[04:02:30] <servus> Well, SDL_Delay frees up the processor, and doesn't merely spinlock for an amount of time... So you could sleep your thread for all the time you're using it. It's a bit more work on the programmer's part, but not terrible.
[04:03:01] <servus> s/using it/not using it/
[04:03:21] <Coren_> The problem with SDL_Delay is that it release the processor for _too_ long; it's waiting for a (minimal) time period rather than "until something happens".
[04:04:36] <Coren_> It's just better programming practice anyways. Polling was already a bad idea in the 70's. It's just that DOS caused a lot of programmers to get bad habits. (You don't get used to releasing the CPU if you have nothing to release it to/for)
[04:05:17] <servus> SDL has no event callback functionality?
[04:05:24] <Coren_> Well, and there are RT applications where you need very short and very fine delays that are best done with a spinlock, but that's the exception not the rule.
[04:06:21] <Coren_> No, it doesn't. And the odd part is: it's got everything it could need to implement it. A properly reentrant even queue filled from an intependent thread, all the correct locking bits, everything.
[04:06:43] * Coren_ shrugs.
[04:07:03] <Coren_> Well, rather than whine about it, I'll just implement it and submit it. :-)
[04:07:27] <servus> Have fun testing it on 6 OS's :P
[04:08:53] <Coren_> Not much need, it seems, I can implement without going to the machine dependent bits: The've got condition variables in there. Why they aren't using 'em...
[04:09:01] <Coren_> So it turns out this'll be a simple patch.
[04:10:27] * Coren_ laughs out loud.
[04:10:38] <Coren_> Judging by the man pages, this is *very* new. :-)
[04:10:54] <Coren_> DESCRIPTION
[04:10:54] <Coren_> Creates a condition variable.
[04:11:05] <Coren_> That's about the extent of the man page. ;-)
[04:11:56] <Coren_> Might explain why they aren't using 'em.
[04:12:00] * Coren_ shrugs.
[04:13:19] * servus looks for callback functionality he seems to remember being alluded to...
[04:13:45] <Coren_> I'm in the middle of the event code right now. No such beast. At least not in 1.2.9
[04:14:53] <servus> http://www.libsdl.org/intro/whatcanitdo.html "Events are passed through a user-specified filter function before being posted to the internal event queue."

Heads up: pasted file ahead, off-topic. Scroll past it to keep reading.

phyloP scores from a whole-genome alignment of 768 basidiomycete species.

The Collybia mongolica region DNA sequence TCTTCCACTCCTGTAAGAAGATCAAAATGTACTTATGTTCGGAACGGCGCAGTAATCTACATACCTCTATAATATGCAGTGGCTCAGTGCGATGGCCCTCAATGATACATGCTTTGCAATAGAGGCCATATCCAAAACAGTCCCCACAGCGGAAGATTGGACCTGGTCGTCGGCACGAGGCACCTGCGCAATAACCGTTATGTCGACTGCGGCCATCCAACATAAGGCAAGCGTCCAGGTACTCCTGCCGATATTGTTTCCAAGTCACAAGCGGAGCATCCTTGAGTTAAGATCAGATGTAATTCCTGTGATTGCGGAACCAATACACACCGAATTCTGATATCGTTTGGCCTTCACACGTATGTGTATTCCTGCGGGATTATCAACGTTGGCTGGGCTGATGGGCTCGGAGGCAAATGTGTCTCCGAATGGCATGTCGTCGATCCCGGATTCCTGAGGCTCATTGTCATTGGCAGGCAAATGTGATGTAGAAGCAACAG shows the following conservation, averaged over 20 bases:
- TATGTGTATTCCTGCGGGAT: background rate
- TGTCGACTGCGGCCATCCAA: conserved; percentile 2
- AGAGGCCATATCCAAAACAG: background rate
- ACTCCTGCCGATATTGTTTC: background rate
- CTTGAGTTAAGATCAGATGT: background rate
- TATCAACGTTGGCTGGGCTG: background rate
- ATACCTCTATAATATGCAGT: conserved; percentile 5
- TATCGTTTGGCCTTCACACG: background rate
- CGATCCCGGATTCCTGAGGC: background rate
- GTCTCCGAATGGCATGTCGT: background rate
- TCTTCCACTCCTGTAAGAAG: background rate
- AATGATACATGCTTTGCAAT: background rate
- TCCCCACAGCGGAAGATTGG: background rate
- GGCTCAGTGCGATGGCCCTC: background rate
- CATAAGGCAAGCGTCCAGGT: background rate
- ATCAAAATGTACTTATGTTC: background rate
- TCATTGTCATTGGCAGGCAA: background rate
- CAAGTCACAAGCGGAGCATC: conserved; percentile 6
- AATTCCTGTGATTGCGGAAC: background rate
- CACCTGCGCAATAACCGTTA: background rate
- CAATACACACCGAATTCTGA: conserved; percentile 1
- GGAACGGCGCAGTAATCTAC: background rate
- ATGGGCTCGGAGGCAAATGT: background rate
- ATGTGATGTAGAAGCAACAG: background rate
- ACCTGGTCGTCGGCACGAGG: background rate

[04:16:15] <Coren_> Hm. You'd mean doing something like discarding everything from the filter and handling in the filter function? How... cruddy! :-)
[04:16:33] <Coren_> And that forces you to reimplement a queue.
[04:16:51] * Coren_ checks the source.
[04:17:24] <servus> It says user-specified filter function, not a user-overwritable filter.
[04:17:24] <Coren_> And that'd be a bad idea anyways: the filter function is called from the event generating thread.
[04:17:43] <servus> As if it's an optional function that is called for every event, if the function is registered.
[04:17:46] * servus shrugs
[04:18:15] <Coren_> All it does is pass events to a user-specified function just before it gets on the queue. The function returns a flag (put in queue/discard).
[04:18:39] <Coren_> So you _could_ handle the even in the filter function, and just always return the flag to discard.
[04:19:21] <Coren_> But then you'd be doing the handling in the thread that collects events from the OS.
[04:20:39] <servus> Well, all of my direct event handling is very lightweight... Just calls to set up variables and do minor calculations.
[04:20:42] <Coren_> Bah. There's a simple, clean solution that requires only a single condition variable and about 12 lines of code.
[04:39:32] <Coren_> Voila. works perfectly.
[04:41:15] <Coren_> And the whole diff is 61 lines. Not like it was painful. :-)
[04:41:23] <Coren_> (including context)
[04:45:31] <servus> So you specify a callback for handling events now, and it is handled in the main program thread?
[04:49:15] <Coren_> Oh, no, I just have SDL_WaitEvent() block when there are no events.
[04:50:01] <Coren_> My framerate just went from 120 to 150 or so with that simple fix since now the rendering thread gets all the CPU when there are no SDL events. :-)
[04:50:35] <Coren_> (All of this depends on SDL_INIT_EVENTTHREAD being specified when you SDL_Init(), obviously) :-)
[04:51:47] <Coren_> But if you want callbacks, you can now just for(;;) { SDL_WaitEvent(&e); my_callback(&e); } or whatever. No CPU cost unless there are events.
[04:52:09] <Coren_> (Which is, basically, exactly what I'm doing)
[04:52:38] * Coren_ goes to sleep.
[04:53:22] <servus> Well you could just comment out SDL_Delay :)
[04:53:24] <servus> Night.
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[12:06:58] --- Topic for #low is: Labyrinth of Worlds: Ultima Underworld II revisited (http://low.sourceforge.net)
[12:06:58] --- Topic for #low set by Coren_ at Tue Aug 16 03:03:38 2005